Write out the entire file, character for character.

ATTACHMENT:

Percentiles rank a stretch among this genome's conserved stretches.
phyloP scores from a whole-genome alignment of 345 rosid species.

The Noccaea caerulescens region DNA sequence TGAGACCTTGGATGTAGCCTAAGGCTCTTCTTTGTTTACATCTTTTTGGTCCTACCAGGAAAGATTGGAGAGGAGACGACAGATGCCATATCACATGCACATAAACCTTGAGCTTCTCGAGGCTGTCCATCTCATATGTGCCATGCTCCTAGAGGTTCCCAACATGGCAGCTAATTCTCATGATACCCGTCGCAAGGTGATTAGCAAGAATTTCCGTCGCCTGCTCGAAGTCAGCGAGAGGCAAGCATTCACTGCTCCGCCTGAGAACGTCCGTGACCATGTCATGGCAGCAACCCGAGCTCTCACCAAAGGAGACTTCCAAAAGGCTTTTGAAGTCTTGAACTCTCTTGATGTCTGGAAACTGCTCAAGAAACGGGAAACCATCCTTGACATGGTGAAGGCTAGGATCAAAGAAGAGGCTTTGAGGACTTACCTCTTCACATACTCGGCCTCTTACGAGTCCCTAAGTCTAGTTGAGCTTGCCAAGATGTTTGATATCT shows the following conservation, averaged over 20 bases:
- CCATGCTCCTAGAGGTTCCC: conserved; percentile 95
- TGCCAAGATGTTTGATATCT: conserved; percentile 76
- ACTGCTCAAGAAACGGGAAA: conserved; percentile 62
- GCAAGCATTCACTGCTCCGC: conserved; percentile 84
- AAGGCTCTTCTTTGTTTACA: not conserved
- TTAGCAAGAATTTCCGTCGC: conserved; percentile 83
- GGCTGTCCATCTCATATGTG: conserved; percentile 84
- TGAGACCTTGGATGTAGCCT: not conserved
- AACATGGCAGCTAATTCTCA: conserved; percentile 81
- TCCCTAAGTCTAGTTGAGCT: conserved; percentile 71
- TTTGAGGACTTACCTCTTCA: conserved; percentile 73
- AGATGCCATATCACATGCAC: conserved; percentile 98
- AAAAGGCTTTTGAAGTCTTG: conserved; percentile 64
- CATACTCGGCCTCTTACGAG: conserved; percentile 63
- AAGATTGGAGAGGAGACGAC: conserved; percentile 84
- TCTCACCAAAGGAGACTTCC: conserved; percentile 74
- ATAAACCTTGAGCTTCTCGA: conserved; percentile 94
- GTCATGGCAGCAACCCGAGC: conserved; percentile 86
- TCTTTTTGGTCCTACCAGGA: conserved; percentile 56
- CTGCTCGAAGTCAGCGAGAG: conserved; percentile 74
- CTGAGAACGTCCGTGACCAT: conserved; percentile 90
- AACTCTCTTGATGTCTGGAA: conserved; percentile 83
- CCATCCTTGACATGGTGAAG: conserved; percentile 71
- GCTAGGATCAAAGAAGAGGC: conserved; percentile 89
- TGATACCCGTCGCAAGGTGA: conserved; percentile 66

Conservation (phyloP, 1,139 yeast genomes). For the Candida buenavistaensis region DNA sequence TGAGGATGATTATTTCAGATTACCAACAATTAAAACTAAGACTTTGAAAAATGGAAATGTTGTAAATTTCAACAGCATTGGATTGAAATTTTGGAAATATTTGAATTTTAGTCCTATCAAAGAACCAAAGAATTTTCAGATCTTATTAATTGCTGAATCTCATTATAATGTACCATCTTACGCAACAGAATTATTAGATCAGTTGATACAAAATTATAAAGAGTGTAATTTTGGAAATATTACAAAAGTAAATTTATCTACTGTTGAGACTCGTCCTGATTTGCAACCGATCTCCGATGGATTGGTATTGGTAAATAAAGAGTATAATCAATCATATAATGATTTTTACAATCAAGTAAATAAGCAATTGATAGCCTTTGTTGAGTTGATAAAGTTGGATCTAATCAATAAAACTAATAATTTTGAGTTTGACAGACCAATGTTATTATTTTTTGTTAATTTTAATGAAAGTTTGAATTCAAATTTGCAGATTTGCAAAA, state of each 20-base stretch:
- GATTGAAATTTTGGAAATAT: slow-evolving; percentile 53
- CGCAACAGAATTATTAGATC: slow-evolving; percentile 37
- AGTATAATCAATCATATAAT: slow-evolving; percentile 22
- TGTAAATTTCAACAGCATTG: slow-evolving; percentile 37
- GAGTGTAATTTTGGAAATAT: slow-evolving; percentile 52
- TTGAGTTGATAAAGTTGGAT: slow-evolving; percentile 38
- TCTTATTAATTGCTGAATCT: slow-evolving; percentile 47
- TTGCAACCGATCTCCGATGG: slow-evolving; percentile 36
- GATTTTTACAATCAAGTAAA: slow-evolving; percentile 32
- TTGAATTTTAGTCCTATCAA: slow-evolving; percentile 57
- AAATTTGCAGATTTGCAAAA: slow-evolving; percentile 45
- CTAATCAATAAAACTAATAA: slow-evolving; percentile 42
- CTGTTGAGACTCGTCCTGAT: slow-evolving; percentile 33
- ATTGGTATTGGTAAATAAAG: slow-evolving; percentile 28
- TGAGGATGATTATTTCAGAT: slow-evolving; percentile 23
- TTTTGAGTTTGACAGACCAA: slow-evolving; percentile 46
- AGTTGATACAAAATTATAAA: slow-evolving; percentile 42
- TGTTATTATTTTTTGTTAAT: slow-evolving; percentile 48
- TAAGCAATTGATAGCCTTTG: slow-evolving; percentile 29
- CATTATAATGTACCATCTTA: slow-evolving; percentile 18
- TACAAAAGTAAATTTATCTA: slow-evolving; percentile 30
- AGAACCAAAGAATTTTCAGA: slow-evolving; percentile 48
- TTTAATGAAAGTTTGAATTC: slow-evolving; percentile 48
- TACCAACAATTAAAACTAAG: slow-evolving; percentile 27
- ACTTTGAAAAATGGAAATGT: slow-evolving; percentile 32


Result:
Percentiles rank a stretch among this genome's conserved stretches.
phyloP scores from a whole-genome alignment of 345 rosid species.

The Noccaea caerulescens region DNA sequence TGAGACCTTGGATGTAGCCTAAGGCTCTTCTTTGTTTACATCTTTTTGGTCCTACCAGGAAAGATTGGAGAGGAGACGACAGATGCCATATCACATGCACATAAACCTTGAGCTTCTCGAGGCTGTCCATCTCATATGTGCCATGCTCCTAGAGGTTCCCAACATGGCAGCTAATTCTCATGATACCCGTCGCAAGGTGATTAGCAAGAATTTCCGTCGCCTGCTCGAAGTCAGCGAGAGGCAAGCATTCACTGCTCCGCCTGAGAACGTCCGTGACCATGTCATGGCAGCAACCCGAGCTCTCACCAAAGGAGACTTCCAAAAGGCTTTTGAAGTCTTGAACTCTCTTGATGTCTGGAAACTGCTCAAGAAACGGGAAACCATCCTTGACATGGTGAAGGCTAGGATCAAAGAAGAGGCTTTGAGGACTTACCTCTTCACATACTCGGCCTCTTACGAGTCCCTAAGTCTAGTTGAGCTTGCCAAGATGTTTGATATCT shows the following conservation, averaged over 20 bases:
- CCATGCTCCTAGAGGTTCCC: conserved; percentile 95
- TGCCAAGATGTTTGATATCT: conserved; percentile 76
- ACTGCTCAAGAAACGGGAAA: conserved; percentile 62
- GCAAGCATTCACTGCTCCGC: conserved; percentile 84
- AAGGCTCTTCTTTGTTTACA: not conserved
- TTAGCAAGAATTTCCGTCGC: conserved; percentile 83
- GGCTGTCCATCTCATATGTG: conserved; percentile 84
- TGAGACCTTGGATGTAGCCT: not conserved
- AACATGGCAGCTAATTCTCA: conserved; percentile 81
- TCCCTAAGTCTAGTTGAGCT: conserved; percentile 71
- TTTGAGGACTTACCTCTTCA: conserved; percentile 73
- AGATGCCATATCACATGCAC: conserved; percentile 98
- AAAAGGCTTTTGAAGTCTTG: conserved; percentile 64
- CATACTCGGCCTCTTACGAG: conserved; percentile 63
- AAGATTGGAGAGGAGACGAC: conserved; percentile 84
- TCTCACCAAAGGAGACTTCC: conserved; percentile 74
- ATAAACCTTGAGCTTCTCGA: conserved; percentile 94
- GTCATGGCAGCAACCCGAGC: conserved; percentile 86
- TCTTTTTGGTCCTACCAGGA: conserved; percentile 56
- CTGCTCGAAGTCAGCGAGAG: conserved; percentile 74
- CTGAGAACGTCCGTGACCAT: conserved; percentile 90
- AACTCTCTTGATGTCTGGAA: conserved; percentile 83
- CCATCCTTGACATGGTGAAG: conserved; percentile 71
- GCTAGGATCAAAGAAGAGGC: conserved; percentile 89
- TGATACCCGTCGCAAGGTGA: conserved; percentile 66

Conservation (phyloP, 1,139 yeast genomes). For the Candida buenavistaensis region DNA sequence TGAGGATGATTATTTCAGATTACCAACAATTAAAACTAAGACTTTGAAAAATGGAAATGTTGTAAATTTCAACAGCATTGGATTGAAATTTTGGAAATATTTGAATTTTAGTCCTATCAAAGAACCAAAGAATTTTCAGATCTTATTAATTGCTGAATCTCATTATAATGTACCATCTTACGCAACAGAATTATTAGATCAGTTGATACAAAATTATAAAGAGTGTAATTTTGGAAATATTACAAAAGTAAATTTATCTACTGTTGAGACTCGTCCTGATTTGCAACCGATCTCCGATGGATTGGTATTGGTAAATAAAGAGTATAATCAATCATATAATGATTTTTACAATCAAGTAAATAAGCAATTGATAGCCTTTGTTGAGTTGATAAAGTTGGATCTAATCAATAAAACTAATAATTTTGAGTTTGACAGACCAATGTTATTATTTTTTGTTAATTTTAATGAAAGTTTGAATTCAAATTTGCAGATTTGCAAAA, state of each 20-base stretch:
- GATTGAAATTTTGGAAATAT: slow-evolving; percentile 53
- CGCAACAGAATTATTAGATC: slow-evolving; percentile 37
- AGTATAATCAATCATATAAT: slow-evolving; percentile 22
- TGTAAATTTCAACAGCATTG: slow-evolving; percentile 37
- GAGTGTAATTTTGGAAATAT: slow-evolving; percentile 52
- TTGAGTTGATAAAGTTGGAT: slow-evolving; percentile 38
- TCTTATTAATTGCTGAATCT: slow-evolving; percentile 47
- TTGCAACCGATCTCCGATGG: slow-evolving; percentile 36
- GATTTTTACAATCAAGTAAA: slow-evolving; percentile 32
- TTGAATTTTAGTCCTATCAA: slow-evolving; percentile 57
- AAATTTGCAGATTTGCAAAA: slow-evolving; percentile 45
- CTAATCAATAAAACTAATAA: slow-evolving; percentile 42
- CTGTTGAGACTCGTCCTGAT: slow-evolving; percentile 33
- ATTGGTATTGGTAAATAAAG: slow-evolving; percentile 28
- TGAGGATGATTATTTCAGAT: slow-evolving; percentile 23
- TTTTGAGTTTGACAGACCAA: slow-evolving; percentile 46
- AGTTGATACAAAATTATAAA: slow-evolving; percentile 42
- TGTTATTATTTTTTGTTAAT: slow-evolving; percentile 48
- TAAGCAATTGATAGCCTTTG: slow-evolving; percentile 29
- CATTATAATGTACCATCTTA: slow-evolving; percentile 18
- TACAAAAGTAAATTTATCTA: slow-evolving; percentile 30
- AGAACCAAAGAATTTTCAGA: slow-evolving; percentile 48
- TTTAATGAAAGTTTGAATTC: slow-evolving; percentile 48
- TACCAACAATTAAAACTAAG: slow-evolving; percentile 27
- ACTTTGAAAAATGGAAATGT: slow-evolving; percentile 32